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Gambling reform: Facial recognition technology more intrusive and less effective than a mandatory card

In light of the ABC’s Four Corners program revelations, and the ongoing debate about poker machine reform, Wesley Mission has today released a discussion paper on the gambling industry proposal to use facial recognition technology (FRT) in the gaming rooms of pubs and clubs in an attempt to prevent money laundering through poker machines and minimise gambling harm.

The operations of the gambling industry and the extent of its political power has long been of concern to Wesley Mission.

Among other issues, Wesley Mission is alarmed at the proposal to roll out surveillance technology in advance of legislation in NSW and as a pretence for addressing gambling harm and money laundering,

Wesley Mission CEO and gambling reform advocate Rev Stu Cameron says “We are challenging clubs and pubs to work with us and whoever is the next government to bring in real reforms to stop crime and end misery. We believe FRT is a camouflage – it is a technology the venues hope to use to build their marketing database, under cover of a ‘caring for customer’ rhetoric.”

In NSW, legislation protecting privacy and data for customers in retail and gambling venues from surveillance devices is very unclear. In 2022 CHOICE highlighted the use of FRT in Bunnings, Kmart and the Good Guys, all now under investigation by the Australian Information Commissioner. Even if the law is updated to protect patrons, Wesley Mission argues strongly that the use of a mandatory harm prevention cashless card would achieve a better self-exclusion and money laundering deterrent outcome than FRT surveillance.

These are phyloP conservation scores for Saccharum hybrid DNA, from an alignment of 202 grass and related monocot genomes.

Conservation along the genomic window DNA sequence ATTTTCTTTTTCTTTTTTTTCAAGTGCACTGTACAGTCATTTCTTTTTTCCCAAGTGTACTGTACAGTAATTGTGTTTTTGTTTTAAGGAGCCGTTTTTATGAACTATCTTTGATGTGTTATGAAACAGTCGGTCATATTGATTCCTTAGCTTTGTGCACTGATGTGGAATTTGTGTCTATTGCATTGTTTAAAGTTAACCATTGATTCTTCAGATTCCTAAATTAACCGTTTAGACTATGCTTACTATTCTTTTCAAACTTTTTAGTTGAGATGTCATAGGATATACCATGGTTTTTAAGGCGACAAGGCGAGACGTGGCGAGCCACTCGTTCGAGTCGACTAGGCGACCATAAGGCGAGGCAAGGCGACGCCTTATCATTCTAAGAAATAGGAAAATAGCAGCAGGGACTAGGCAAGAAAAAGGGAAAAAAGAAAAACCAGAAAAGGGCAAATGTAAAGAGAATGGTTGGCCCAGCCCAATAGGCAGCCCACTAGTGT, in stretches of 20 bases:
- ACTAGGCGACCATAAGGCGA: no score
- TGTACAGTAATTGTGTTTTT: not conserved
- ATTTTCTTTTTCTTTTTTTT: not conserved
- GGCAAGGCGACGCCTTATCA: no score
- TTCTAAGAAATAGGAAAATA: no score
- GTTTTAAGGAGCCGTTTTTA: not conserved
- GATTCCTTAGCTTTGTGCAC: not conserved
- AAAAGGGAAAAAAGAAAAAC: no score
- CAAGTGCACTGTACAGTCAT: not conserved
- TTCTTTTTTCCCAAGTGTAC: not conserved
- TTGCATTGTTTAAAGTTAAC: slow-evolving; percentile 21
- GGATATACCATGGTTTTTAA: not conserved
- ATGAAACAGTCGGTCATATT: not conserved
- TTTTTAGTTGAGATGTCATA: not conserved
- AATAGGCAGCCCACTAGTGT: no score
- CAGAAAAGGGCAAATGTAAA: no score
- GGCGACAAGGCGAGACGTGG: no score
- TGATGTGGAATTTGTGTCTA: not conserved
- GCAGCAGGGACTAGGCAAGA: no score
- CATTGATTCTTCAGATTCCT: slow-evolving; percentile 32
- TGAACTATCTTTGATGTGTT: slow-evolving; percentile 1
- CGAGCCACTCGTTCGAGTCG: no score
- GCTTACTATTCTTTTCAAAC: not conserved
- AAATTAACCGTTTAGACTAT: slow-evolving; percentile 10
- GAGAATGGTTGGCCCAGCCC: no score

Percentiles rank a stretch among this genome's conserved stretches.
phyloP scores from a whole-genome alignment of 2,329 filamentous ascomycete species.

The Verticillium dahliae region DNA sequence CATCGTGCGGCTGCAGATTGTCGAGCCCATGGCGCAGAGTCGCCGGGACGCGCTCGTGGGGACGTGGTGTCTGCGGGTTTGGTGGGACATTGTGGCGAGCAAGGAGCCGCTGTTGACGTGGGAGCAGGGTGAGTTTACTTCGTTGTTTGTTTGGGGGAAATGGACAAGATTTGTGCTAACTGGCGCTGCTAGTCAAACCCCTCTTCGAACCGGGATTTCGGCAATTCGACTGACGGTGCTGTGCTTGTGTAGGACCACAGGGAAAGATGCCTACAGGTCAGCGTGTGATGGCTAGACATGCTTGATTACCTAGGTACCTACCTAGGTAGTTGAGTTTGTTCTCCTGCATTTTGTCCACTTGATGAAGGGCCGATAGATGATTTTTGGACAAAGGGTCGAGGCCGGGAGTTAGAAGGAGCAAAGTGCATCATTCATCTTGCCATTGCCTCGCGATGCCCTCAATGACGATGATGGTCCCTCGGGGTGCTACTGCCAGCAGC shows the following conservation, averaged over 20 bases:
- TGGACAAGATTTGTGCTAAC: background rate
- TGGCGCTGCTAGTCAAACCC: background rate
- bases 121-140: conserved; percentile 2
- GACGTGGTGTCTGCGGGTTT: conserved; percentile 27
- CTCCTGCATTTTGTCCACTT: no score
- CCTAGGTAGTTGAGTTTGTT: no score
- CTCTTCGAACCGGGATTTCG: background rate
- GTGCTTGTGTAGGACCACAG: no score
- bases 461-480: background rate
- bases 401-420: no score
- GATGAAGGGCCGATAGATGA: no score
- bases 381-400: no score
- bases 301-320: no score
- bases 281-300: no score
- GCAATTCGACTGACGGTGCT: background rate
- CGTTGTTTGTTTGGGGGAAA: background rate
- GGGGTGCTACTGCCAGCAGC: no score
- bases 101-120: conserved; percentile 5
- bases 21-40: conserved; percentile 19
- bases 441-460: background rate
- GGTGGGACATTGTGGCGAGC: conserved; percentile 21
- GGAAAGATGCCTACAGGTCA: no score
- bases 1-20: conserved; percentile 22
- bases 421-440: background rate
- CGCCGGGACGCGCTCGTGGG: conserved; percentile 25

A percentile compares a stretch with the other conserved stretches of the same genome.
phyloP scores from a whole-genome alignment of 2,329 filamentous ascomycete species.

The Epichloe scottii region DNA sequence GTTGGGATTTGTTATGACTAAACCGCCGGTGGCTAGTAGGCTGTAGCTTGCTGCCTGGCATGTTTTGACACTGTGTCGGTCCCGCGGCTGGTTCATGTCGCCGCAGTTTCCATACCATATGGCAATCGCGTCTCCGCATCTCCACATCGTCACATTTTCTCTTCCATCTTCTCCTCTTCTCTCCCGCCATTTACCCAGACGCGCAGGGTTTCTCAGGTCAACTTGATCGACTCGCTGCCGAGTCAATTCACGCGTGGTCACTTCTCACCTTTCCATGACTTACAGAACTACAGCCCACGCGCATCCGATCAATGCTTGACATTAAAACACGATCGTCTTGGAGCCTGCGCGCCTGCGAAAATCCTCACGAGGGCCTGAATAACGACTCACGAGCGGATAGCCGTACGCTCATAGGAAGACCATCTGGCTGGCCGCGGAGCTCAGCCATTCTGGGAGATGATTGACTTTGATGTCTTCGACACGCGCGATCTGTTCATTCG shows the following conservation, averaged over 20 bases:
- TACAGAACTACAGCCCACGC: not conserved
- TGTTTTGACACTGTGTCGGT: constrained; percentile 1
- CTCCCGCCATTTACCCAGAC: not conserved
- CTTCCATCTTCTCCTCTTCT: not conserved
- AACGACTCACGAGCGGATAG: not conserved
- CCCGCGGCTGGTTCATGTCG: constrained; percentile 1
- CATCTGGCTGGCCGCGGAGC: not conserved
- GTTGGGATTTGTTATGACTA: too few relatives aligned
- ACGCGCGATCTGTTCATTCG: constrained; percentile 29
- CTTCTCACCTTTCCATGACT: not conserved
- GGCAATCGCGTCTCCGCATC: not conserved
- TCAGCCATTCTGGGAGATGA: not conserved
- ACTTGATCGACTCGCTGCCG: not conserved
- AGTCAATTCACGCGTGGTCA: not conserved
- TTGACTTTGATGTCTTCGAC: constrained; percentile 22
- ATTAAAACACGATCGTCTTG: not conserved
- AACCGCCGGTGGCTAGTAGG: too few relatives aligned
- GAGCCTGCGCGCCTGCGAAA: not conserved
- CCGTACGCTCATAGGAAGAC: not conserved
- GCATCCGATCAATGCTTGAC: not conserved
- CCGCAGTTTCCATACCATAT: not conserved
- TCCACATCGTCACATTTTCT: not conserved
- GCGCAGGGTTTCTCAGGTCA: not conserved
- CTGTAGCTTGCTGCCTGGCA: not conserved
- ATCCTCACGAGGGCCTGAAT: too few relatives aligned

“Wesley Mission will be seeking legal advice on whether the way FRT is being used in clubs and pubs is legal in NSW. We want people to feel safe and in control when they socialise in pubs and clubs, with their friends, without being worried about crime, the risk of gambling harm, or Big Brother spy cameras in every room,” said Rev Cameron.

“We don’t believe that people want to be watched every time they go to the club or pub. We don’t believe people want data about what food and drink they ordered, who they met, where they went in the club or pub stored somewhere in a database that could be hacked. If you are concerned about surveillance and being spied on, FRT is much more intrusive than a simple card that you control and you set the options on.”

For 25 years, venues have failed to uphold their side of the bargain for people who have been so harmed by gambling that they have self-excluded. Facial recognition technology might assist them in better identifying patrons who are on the register, but the venue still has to send staff to intervene. That will require a significant cultural change. Even if that works perfectly, FRT does not stop people becoming harmed in the first place. It is not a harm prevention tool.

It is even less clear how money-laundering can be stopped by FRT, given venues do not have databases of known criminals. Anecdotally Wesley Mission understands that it is ordinary people not known to the police who are washing the money on behalf of crime gangs. Clubs and pubs will have to spell out how their system will address the concerns of the NSW Crime Commissioner.

Privacy concerns, misidentification, data misuse and lack of independent oversight characterise the use of FRT in Australia to the extent that the Human Rights Commission has called for a moratorium on its use in law enforcement situations, like stopping money-laundering.

Wesley Mission provides practical care and support for more than 130,000 people annually in NSW and across Australia, including help for people experiencing homelessness, local community action groups preventing suicide, and gambling and financial counselling among more than 120 programs.

Rev Stu Cameron is available for interview.

Media contact:
Anne Holt on 0418 628 342 or

GambleAware help line 1800 858 858 | Lifeline 13 11 14

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